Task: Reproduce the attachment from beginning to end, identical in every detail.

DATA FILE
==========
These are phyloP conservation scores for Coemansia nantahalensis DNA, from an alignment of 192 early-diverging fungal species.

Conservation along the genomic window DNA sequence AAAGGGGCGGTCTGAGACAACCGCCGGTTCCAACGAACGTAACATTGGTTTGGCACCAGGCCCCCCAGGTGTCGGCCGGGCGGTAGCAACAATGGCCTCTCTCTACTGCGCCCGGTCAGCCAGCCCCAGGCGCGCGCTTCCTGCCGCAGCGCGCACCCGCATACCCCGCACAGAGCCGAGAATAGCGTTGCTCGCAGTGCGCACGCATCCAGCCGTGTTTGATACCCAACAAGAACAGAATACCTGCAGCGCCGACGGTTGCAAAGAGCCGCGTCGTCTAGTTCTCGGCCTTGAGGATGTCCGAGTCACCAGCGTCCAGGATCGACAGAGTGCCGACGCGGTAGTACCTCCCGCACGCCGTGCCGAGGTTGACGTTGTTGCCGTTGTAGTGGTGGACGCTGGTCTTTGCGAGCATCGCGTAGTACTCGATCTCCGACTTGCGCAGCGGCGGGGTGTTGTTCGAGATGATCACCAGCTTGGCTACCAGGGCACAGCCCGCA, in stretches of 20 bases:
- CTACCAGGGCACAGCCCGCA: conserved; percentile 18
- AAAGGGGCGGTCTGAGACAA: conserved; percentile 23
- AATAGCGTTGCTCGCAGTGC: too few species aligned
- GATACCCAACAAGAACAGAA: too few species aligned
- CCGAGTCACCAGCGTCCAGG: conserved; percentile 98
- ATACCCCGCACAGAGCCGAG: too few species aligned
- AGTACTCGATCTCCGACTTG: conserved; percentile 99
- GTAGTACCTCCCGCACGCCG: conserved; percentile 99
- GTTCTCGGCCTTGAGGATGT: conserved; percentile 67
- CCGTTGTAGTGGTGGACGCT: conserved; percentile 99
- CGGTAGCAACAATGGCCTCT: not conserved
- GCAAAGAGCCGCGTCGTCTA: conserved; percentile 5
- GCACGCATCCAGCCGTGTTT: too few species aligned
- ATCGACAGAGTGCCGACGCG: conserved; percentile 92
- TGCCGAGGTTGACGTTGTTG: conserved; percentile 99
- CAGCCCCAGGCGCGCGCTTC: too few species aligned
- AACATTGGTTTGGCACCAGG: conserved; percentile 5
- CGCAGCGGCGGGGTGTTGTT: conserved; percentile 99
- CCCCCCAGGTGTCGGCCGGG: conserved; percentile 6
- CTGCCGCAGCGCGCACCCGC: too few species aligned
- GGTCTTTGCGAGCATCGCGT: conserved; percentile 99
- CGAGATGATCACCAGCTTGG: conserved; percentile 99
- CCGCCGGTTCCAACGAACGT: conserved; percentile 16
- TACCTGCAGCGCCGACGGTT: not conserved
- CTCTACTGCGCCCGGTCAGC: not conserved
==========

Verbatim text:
These are phyloP conservation scores for Coemansia nantahalensis DNA, from an alignment of 192 early-diverging fungal species.

Conservation along the genomic window DNA sequence AAAGGGGCGGTCTGAGACAACCGCCGGTTCCAACGAACGTAACATTGGTTTGGCACCAGGCCCCCCAGGTGTCGGCCGGGCGGTAGCAACAATGGCCTCTCTCTACTGCGCCCGGTCAGCCAGCCCCAGGCGCGCGCTTCCTGCCGCAGCGCGCACCCGCATACCCCGCACAGAGCCGAGAATAGCGTTGCTCGCAGTGCGCACGCATCCAGCCGTGTTTGATACCCAACAAGAACAGAATACCTGCAGCGCCGACGGTTGCAAAGAGCCGCGTCGTCTAGTTCTCGGCCTTGAGGATGTCCGAGTCACCAGCGTCCAGGATCGACAGAGTGCCGACGCGGTAGTACCTCCCGCACGCCGTGCCGAGGTTGACGTTGTTGCCGTTGTAGTGGTGGACGCTGGTCTTTGCGAGCATCGCGTAGTACTCGATCTCCGACTTGCGCAGCGGCGGGGTGTTGTTCGAGATGATCACCAGCTTGGCTACCAGGGCACAGCCCGCA, in stretches of 20 bases:
- CTACCAGGGCACAGCCCGCA: conserved; percentile 18
- AAAGGGGCGGTCTGAGACAA: conserved; percentile 23
- AATAGCGTTGCTCGCAGTGC: too few species aligned
- GATACCCAACAAGAACAGAA: too few species aligned
- CCGAGTCACCAGCGTCCAGG: conserved; percentile 98
- ATACCCCGCACAGAGCCGAG: too few species aligned
- AGTACTCGATCTCCGACTTG: conserved; percentile 99
- GTAGTACCTCCCGCACGCCG: conserved; percentile 99
- GTTCTCGGCCTTGAGGATGT: conserved; percentile 67
- CCGTTGTAGTGGTGGACGCT: conserved; percentile 99
- CGGTAGCAACAATGGCCTCT: not conserved
- GCAAAGAGCCGCGTCGTCTA: conserved; percentile 5
- GCACGCATCCAGCCGTGTTT: too few species aligned
- ATCGACAGAGTGCCGACGCG: conserved; percentile 92
- TGCCGAGGTTGACGTTGTTG: conserved; percentile 99
- CAGCCCCAGGCGCGCGCTTC: too few species aligned
- AACATTGGTTTGGCACCAGG: conserved; percentile 5
- CGCAGCGGCGGGGTGTTGTT: conserved; percentile 99
- CCCCCCAGGTGTCGGCCGGG: conserved; percentile 6
- CTGCCGCAGCGCGCACCCGC: too few species aligned
- GGTCTTTGCGAGCATCGCGT: conserved; percentile 99
- CGAGATGATCACCAGCTTGG: conserved; percentile 99
- CCGCCGGTTCCAACGAACGT: conserved; percentile 16
- TACCTGCAGCGCCGACGGTT: not conserved
- CTCTACTGCGCCCGGTCAGC: not conserved